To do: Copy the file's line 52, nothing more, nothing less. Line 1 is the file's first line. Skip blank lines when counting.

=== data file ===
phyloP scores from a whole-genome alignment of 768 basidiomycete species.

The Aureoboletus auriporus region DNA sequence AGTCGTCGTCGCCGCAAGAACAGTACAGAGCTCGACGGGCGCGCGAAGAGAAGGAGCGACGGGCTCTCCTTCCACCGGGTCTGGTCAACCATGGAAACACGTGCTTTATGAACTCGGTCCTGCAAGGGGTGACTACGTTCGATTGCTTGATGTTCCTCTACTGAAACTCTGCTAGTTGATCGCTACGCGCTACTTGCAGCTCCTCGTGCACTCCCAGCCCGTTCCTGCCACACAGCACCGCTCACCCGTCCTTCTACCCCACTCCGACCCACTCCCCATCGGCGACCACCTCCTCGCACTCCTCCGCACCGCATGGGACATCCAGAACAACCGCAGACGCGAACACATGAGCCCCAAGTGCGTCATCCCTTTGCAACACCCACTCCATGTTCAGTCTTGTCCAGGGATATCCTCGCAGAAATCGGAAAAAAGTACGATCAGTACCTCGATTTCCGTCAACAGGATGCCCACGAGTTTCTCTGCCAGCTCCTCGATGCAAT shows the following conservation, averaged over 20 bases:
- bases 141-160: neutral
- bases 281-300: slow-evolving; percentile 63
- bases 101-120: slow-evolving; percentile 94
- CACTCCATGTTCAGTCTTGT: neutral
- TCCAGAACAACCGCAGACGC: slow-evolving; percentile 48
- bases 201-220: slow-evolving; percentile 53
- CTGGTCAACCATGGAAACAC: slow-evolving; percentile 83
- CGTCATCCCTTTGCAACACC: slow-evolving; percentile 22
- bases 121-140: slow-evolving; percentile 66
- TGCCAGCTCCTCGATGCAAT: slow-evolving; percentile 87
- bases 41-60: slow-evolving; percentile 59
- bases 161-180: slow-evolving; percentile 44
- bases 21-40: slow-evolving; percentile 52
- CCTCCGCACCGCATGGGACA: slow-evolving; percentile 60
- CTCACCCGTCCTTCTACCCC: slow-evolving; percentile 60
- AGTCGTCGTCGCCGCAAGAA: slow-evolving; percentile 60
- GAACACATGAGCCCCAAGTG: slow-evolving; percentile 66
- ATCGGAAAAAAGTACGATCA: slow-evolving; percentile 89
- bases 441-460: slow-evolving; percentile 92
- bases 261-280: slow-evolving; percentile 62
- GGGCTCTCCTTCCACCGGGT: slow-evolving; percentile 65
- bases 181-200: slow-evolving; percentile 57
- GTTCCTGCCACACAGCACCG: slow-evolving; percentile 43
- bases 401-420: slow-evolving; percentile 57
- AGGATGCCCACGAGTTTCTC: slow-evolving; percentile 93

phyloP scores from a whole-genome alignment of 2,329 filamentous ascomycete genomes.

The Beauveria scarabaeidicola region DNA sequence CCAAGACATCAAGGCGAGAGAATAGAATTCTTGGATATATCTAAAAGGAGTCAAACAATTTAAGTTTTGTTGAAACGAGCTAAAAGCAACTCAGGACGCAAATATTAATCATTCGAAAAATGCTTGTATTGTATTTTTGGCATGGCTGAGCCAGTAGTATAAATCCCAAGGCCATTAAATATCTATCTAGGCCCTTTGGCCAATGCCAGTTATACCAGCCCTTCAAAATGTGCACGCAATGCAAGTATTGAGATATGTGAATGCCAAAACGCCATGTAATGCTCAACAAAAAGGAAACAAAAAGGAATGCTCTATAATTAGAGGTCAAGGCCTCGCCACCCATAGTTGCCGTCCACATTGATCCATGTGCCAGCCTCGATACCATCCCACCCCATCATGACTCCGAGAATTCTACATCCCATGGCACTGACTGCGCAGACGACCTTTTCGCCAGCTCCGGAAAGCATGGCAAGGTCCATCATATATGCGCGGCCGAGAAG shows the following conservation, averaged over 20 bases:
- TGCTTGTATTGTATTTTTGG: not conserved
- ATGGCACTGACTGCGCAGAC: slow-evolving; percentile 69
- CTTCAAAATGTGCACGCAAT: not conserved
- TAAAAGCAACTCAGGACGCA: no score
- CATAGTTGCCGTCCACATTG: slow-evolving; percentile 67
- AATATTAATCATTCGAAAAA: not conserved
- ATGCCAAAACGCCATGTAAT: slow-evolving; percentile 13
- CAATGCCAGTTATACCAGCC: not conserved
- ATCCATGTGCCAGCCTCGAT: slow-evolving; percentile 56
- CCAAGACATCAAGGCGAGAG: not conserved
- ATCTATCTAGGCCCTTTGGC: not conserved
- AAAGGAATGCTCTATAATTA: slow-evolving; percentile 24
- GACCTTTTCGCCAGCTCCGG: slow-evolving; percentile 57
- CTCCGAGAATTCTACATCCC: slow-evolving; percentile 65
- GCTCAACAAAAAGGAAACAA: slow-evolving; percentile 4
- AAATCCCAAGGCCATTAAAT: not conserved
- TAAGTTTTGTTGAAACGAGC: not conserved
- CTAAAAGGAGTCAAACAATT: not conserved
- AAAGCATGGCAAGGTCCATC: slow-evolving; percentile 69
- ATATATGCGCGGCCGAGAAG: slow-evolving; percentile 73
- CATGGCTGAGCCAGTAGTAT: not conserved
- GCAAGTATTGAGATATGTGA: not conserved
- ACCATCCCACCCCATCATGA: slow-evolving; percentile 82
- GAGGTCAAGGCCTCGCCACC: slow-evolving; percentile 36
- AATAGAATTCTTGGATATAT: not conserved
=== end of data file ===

- ACCATCCCACCCCATCATGA: slow-evolving; percentile 82